The Plan of Salvation 4

The Plan of Salvation 4

Plan of Salvation (4) - Confession


This is the fourth of six articles dedicated to a review of God's plan of salvation as given in the New Testament. Recall what Jesus said about each of the following: (1) hearing - Jn. 6:44-45, (2) believing - Jn. 3:16, (3) repentance - Lk. 13:1-5, (4) confession of our faith in him - Mt. 10:32-33, (5) being baptized -Mk. 16:16, and (6) being faithful unto death - Rev. 2:10. Repentance is a turning away from sin as a result of Godly sorrow; we will see that confession is its positive counterpart. 

The Greek word for confession as used in Mt. 10:32 is homologeo, which Vine defines literally as "to speak the same thing" (homos, "same," lego, "to speak"); and further, "to declare openly by way of speaking out freely, such confession being the effect of deep conviction of facts." This definition will hold for all of the contexts discussed in this article. 

In these contexts, confession does not hold its modern religious connotation of confessing one's sins to a priest (or anyone else). Confession of sins is discussed in scripture (e.g., 1 John 1:9 and James 5:16). However, the confession that is under discussion here is referring to a person's willingness to state by word and deed, emphatically and publicly, that Jesus is the son of God.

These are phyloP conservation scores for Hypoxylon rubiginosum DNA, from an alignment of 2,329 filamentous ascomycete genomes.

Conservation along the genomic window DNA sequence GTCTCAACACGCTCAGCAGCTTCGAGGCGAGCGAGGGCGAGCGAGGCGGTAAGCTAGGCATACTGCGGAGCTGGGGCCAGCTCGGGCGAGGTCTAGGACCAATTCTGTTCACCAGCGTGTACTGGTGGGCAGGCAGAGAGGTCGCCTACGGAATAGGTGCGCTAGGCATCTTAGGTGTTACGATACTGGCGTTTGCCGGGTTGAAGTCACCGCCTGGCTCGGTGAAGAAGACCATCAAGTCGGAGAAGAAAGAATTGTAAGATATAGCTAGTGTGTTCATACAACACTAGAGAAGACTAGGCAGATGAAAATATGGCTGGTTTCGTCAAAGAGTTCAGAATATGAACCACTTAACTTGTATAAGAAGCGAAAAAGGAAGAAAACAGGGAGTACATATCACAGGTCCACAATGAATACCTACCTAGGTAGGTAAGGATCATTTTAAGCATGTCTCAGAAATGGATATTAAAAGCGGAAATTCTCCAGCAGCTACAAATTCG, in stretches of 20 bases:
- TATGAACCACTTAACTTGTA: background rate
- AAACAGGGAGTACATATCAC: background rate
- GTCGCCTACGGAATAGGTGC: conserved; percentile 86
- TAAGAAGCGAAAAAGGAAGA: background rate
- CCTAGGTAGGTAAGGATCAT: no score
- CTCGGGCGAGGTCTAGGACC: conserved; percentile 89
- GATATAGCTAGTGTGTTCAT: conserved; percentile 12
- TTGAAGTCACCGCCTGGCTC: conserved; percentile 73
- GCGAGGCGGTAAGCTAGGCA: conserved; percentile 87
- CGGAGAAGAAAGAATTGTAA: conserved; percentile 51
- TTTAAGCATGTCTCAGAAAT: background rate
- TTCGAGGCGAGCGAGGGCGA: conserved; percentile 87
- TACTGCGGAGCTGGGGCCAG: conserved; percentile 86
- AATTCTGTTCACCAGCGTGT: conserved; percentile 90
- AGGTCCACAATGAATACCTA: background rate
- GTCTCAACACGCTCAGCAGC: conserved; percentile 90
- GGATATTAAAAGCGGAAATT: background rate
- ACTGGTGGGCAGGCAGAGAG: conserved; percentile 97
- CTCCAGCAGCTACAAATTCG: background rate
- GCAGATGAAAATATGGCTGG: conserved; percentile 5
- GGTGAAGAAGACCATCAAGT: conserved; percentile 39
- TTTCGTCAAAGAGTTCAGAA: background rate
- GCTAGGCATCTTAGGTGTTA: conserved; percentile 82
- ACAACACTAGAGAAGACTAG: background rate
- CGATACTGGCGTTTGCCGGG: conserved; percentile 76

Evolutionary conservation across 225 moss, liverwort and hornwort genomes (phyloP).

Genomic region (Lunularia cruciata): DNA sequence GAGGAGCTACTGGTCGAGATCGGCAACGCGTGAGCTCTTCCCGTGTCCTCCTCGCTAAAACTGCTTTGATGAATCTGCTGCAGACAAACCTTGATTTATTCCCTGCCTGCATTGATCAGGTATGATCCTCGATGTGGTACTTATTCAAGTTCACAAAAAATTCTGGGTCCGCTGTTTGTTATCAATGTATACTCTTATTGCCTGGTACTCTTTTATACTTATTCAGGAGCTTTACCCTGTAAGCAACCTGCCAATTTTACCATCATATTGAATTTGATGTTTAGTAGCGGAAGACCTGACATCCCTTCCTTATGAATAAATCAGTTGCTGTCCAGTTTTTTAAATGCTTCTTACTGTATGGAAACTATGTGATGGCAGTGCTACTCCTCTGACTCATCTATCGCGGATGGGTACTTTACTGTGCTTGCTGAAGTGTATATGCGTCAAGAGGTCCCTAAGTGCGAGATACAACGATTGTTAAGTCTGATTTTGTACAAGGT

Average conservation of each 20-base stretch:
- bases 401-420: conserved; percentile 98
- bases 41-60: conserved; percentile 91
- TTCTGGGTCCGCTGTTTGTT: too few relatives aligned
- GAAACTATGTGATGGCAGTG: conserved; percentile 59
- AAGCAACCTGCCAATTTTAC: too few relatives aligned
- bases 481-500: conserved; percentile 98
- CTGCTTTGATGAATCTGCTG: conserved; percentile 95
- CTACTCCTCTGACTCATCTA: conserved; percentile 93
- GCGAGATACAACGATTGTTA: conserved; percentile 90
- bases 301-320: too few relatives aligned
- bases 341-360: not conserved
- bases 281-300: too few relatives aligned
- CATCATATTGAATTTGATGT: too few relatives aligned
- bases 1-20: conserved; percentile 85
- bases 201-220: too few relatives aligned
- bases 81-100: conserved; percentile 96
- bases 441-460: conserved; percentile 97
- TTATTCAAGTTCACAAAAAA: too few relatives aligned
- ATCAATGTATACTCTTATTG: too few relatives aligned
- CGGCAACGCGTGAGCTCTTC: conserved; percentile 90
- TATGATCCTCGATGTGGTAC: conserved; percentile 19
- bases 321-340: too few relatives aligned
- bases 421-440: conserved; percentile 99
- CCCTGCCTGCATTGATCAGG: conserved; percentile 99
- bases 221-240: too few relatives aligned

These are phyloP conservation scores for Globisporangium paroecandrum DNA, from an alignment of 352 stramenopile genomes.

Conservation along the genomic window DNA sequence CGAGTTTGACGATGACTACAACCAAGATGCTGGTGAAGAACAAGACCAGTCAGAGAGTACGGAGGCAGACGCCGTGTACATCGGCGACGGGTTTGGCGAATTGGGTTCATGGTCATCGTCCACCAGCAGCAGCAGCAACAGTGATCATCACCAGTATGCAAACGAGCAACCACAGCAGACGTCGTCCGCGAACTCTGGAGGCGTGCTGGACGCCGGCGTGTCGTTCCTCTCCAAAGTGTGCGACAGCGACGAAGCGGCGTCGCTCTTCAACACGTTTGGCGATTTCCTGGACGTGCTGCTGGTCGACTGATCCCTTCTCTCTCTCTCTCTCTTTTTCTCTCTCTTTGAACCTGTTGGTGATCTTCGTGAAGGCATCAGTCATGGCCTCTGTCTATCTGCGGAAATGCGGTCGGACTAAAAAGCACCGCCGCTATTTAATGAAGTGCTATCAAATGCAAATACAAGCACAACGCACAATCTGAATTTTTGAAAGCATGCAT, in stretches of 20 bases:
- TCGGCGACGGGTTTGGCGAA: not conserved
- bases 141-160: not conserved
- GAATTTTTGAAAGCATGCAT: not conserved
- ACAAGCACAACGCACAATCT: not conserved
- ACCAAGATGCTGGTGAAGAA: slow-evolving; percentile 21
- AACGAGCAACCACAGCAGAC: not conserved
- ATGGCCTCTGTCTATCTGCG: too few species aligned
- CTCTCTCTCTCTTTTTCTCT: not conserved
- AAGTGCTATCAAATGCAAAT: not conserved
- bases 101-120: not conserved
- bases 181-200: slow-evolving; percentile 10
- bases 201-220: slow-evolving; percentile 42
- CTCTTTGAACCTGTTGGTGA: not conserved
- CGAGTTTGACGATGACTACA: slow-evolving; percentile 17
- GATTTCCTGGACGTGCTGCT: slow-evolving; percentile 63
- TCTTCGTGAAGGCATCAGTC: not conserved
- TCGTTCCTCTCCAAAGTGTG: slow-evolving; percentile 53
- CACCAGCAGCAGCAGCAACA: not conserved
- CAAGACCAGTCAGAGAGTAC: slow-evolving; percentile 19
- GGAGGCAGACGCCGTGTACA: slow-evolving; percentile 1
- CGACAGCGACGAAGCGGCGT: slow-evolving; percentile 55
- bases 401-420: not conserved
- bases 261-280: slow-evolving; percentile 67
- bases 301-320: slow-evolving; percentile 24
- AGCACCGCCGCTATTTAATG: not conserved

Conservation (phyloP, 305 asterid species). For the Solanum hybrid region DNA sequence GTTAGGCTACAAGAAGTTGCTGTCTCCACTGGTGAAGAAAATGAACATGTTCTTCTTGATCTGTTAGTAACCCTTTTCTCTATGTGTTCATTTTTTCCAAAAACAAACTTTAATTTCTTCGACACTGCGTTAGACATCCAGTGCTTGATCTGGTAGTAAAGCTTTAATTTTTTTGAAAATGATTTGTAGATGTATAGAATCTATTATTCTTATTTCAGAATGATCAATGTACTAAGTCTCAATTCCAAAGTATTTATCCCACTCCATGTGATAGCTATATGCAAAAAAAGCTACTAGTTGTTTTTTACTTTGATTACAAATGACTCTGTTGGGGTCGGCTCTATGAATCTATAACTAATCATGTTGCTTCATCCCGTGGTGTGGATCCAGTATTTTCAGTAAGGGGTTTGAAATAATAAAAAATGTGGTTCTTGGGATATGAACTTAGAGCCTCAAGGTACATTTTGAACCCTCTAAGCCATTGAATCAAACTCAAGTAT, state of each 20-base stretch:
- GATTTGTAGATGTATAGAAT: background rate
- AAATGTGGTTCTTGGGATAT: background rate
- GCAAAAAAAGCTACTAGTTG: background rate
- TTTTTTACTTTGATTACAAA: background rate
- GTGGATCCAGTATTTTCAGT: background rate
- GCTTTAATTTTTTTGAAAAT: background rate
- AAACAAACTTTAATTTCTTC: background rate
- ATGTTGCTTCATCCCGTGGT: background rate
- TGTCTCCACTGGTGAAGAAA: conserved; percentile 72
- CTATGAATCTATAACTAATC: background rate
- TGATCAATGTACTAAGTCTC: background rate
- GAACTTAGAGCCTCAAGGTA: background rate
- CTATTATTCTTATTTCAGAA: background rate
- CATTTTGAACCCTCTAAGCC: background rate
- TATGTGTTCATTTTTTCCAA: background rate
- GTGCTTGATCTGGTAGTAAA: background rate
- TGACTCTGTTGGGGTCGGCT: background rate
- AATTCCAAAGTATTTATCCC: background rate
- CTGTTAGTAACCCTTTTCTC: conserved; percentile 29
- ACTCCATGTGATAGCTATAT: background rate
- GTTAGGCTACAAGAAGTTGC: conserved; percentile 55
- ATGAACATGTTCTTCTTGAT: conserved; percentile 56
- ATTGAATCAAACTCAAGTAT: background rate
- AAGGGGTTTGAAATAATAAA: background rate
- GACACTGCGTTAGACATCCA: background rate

Our lead article discusses the verses, which clearly show that confession is a condition of salvation. The Q&A section is devoted to a further elaboration of Romans 10, which contains one of the most definitive verses on confession. And finally, our Ye Often Hear it Said section addresses the importance of who we trust.


If Ye Confess . . . 


There are two common errors made regarding the Biblical teachings on confession: denying its importance or jumping to salvation by "confession only." Neither of these extreme positions is correct as we will see in reviewing the Biblical teachings. 

Mt. 10:32 Jesus said: "Everyone therefore who shall confess me before men, I will also confess him before My Father who is in heaven. But whoever shall deny Me before men, I will also deny him before My Father who is in heaven." This alone makes confession a condition of salvation. 

The confession of Christ was not a trivial statement in the first century as it could be in many of our societies where we have freedom of religion. There were consequences both before and after the death of Jesus for confessing him (Jn. 9:22; 12:42; Acts 22:19). 

Confession as a condition of salvation is further taught in Rom. 10:9"... if you confess with your mouth Jesus {as} Lord, and believe in your heart that God raised Him from the dead, you shall be saved ..." We urge you to study all of Romans 10 assisted by the questions on the next page. 

We see from the examples given in the book of Acts that all converts had a willingness to confess Christ. In Acts 8:37 there is an explicit example of confession prior to baptism. However, confession is not a one-time act; it is a way of life (1 Jn 4:15): "Whoever confesses that Jesus is the Son of God, God abides in him, and he in God."